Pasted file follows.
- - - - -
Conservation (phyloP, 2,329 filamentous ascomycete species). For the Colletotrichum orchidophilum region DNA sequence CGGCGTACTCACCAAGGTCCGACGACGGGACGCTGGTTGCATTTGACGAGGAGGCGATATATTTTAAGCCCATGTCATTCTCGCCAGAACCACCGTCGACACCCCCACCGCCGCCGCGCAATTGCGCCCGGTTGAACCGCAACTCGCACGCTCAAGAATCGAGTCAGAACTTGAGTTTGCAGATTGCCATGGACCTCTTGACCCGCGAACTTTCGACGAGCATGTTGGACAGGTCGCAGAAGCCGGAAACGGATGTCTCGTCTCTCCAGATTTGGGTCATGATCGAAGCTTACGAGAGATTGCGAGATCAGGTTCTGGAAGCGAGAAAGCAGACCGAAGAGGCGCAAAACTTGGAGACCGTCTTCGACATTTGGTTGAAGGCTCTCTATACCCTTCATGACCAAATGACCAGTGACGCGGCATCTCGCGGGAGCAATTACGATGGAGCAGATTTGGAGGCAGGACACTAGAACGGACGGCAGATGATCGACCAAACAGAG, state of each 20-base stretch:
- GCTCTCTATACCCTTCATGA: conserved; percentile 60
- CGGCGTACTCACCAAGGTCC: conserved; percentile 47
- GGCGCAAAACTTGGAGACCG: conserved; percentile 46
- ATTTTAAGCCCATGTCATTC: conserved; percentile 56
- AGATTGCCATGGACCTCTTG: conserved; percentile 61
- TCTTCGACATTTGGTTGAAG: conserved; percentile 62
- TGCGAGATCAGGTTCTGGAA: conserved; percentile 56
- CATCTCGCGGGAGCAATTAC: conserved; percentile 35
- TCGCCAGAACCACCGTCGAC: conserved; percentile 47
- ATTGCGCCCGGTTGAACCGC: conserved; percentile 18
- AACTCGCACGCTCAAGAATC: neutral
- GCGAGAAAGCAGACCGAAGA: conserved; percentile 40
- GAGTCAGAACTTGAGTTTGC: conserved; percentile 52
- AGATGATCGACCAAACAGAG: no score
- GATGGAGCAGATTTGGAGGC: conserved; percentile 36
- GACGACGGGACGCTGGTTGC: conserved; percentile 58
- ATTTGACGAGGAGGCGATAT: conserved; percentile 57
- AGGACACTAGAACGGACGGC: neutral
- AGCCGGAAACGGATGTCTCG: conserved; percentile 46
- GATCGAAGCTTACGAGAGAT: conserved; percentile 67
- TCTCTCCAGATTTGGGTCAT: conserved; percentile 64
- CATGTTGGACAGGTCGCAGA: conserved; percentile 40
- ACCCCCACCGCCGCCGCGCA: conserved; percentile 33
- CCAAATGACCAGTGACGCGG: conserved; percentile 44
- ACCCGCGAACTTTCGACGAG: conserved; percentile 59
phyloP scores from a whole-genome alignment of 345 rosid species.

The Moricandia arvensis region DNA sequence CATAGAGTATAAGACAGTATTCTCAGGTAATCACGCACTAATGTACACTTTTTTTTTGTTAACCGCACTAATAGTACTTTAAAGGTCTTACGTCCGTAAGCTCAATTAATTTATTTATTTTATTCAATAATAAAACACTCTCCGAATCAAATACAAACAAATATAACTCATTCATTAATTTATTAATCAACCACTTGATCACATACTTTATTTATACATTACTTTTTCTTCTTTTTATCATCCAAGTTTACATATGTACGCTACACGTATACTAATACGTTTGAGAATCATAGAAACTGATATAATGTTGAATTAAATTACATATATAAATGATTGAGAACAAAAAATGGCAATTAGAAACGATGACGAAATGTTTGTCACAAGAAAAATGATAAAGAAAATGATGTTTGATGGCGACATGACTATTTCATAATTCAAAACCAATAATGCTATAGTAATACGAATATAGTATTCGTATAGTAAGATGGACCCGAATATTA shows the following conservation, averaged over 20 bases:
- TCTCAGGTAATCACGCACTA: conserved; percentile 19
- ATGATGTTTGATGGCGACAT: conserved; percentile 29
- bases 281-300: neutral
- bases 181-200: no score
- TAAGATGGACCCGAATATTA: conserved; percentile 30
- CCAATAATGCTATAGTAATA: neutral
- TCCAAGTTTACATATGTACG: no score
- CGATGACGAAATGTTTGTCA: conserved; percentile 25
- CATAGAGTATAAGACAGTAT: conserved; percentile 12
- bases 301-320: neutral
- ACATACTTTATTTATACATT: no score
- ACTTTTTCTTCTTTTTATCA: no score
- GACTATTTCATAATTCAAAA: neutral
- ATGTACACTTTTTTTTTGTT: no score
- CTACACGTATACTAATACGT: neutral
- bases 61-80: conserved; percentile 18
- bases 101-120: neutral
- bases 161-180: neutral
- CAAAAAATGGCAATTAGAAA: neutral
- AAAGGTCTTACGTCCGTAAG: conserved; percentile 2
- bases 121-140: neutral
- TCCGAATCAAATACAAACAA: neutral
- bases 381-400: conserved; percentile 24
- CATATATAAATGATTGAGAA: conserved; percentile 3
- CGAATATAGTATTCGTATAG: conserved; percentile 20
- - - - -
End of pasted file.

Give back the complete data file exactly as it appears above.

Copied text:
Conservation (phyloP, 2,329 filamentous ascomycete species). For the Colletotrichum orchidophilum region DNA sequence CGGCGTACTCACCAAGGTCCGACGACGGGACGCTGGTTGCATTTGACGAGGAGGCGATATATTTTAAGCCCATGTCATTCTCGCCAGAACCACCGTCGACACCCCCACCGCCGCCGCGCAATTGCGCCCGGTTGAACCGCAACTCGCACGCTCAAGAATCGAGTCAGAACTTGAGTTTGCAGATTGCCATGGACCTCTTGACCCGCGAACTTTCGACGAGCATGTTGGACAGGTCGCAGAAGCCGGAAACGGATGTCTCGTCTCTCCAGATTTGGGTCATGATCGAAGCTTACGAGAGATTGCGAGATCAGGTTCTGGAAGCGAGAAAGCAGACCGAAGAGGCGCAAAACTTGGAGACCGTCTTCGACATTTGGTTGAAGGCTCTCTATACCCTTCATGACCAAATGACCAGTGACGCGGCATCTCGCGGGAGCAATTACGATGGAGCAGATTTGGAGGCAGGACACTAGAACGGACGGCAGATGATCGACCAAACAGAG, state of each 20-base stretch:
- GCTCTCTATACCCTTCATGA: conserved; percentile 60
- CGGCGTACTCACCAAGGTCC: conserved; percentile 47
- GGCGCAAAACTTGGAGACCG: conserved; percentile 46
- ATTTTAAGCCCATGTCATTC: conserved; percentile 56
- AGATTGCCATGGACCTCTTG: conserved; percentile 61
- TCTTCGACATTTGGTTGAAG: conserved; percentile 62
- TGCGAGATCAGGTTCTGGAA: conserved; percentile 56
- CATCTCGCGGGAGCAATTAC: conserved; percentile 35
- TCGCCAGAACCACCGTCGAC: conserved; percentile 47
- ATTGCGCCCGGTTGAACCGC: conserved; percentile 18
- AACTCGCACGCTCAAGAATC: neutral
- GCGAGAAAGCAGACCGAAGA: conserved; percentile 40
- GAGTCAGAACTTGAGTTTGC: conserved; percentile 52
- AGATGATCGACCAAACAGAG: no score
- GATGGAGCAGATTTGGAGGC: conserved; percentile 36
- GACGACGGGACGCTGGTTGC: conserved; percentile 58
- ATTTGACGAGGAGGCGATAT: conserved; percentile 57
- AGGACACTAGAACGGACGGC: neutral
- AGCCGGAAACGGATGTCTCG: conserved; percentile 46
- GATCGAAGCTTACGAGAGAT: conserved; percentile 67
- TCTCTCCAGATTTGGGTCAT: conserved; percentile 64
- CATGTTGGACAGGTCGCAGA: conserved; percentile 40
- ACCCCCACCGCCGCCGCGCA: conserved; percentile 33
- CCAAATGACCAGTGACGCGG: conserved; percentile 44
- ACCCGCGAACTTTCGACGAG: conserved; percentile 59
phyloP scores from a whole-genome alignment of 345 rosid species.

The Moricandia arvensis region DNA sequence CATAGAGTATAAGACAGTATTCTCAGGTAATCACGCACTAATGTACACTTTTTTTTTGTTAACCGCACTAATAGTACTTTAAAGGTCTTACGTCCGTAAGCTCAATTAATTTATTTATTTTATTCAATAATAAAACACTCTCCGAATCAAATACAAACAAATATAACTCATTCATTAATTTATTAATCAACCACTTGATCACATACTTTATTTATACATTACTTTTTCTTCTTTTTATCATCCAAGTTTACATATGTACGCTACACGTATACTAATACGTTTGAGAATCATAGAAACTGATATAATGTTGAATTAAATTACATATATAAATGATTGAGAACAAAAAATGGCAATTAGAAACGATGACGAAATGTTTGTCACAAGAAAAATGATAAAGAAAATGATGTTTGATGGCGACATGACTATTTCATAATTCAAAACCAATAATGCTATAGTAATACGAATATAGTATTCGTATAGTAAGATGGACCCGAATATTA shows the following conservation, averaged over 20 bases:
- TCTCAGGTAATCACGCACTA: conserved; percentile 19
- ATGATGTTTGATGGCGACAT: conserved; percentile 29
- bases 281-300: neutral
- bases 181-200: no score
- TAAGATGGACCCGAATATTA: conserved; percentile 30
- CCAATAATGCTATAGTAATA: neutral
- TCCAAGTTTACATATGTACG: no score
- CGATGACGAAATGTTTGTCA: conserved; percentile 25
- CATAGAGTATAAGACAGTAT: conserved; percentile 12
- bases 301-320: neutral
- ACATACTTTATTTATACATT: no score
- ACTTTTTCTTCTTTTTATCA: no score
- GACTATTTCATAATTCAAAA: neutral
- ATGTACACTTTTTTTTTGTT: no score
- CTACACGTATACTAATACGT: neutral
- bases 61-80: conserved; percentile 18
- bases 101-120: neutral
- bases 161-180: neutral
- CAAAAAATGGCAATTAGAAA: neutral
- AAAGGTCTTACGTCCGTAAG: conserved; percentile 2
- bases 121-140: neutral
- TCCGAATCAAATACAAACAA: neutral
- bases 381-400: conserved; percentile 24
- CATATATAAATGATTGAGAA: conserved; percentile 3
- CGAATATAGTATTCGTATAG: conserved; percentile 20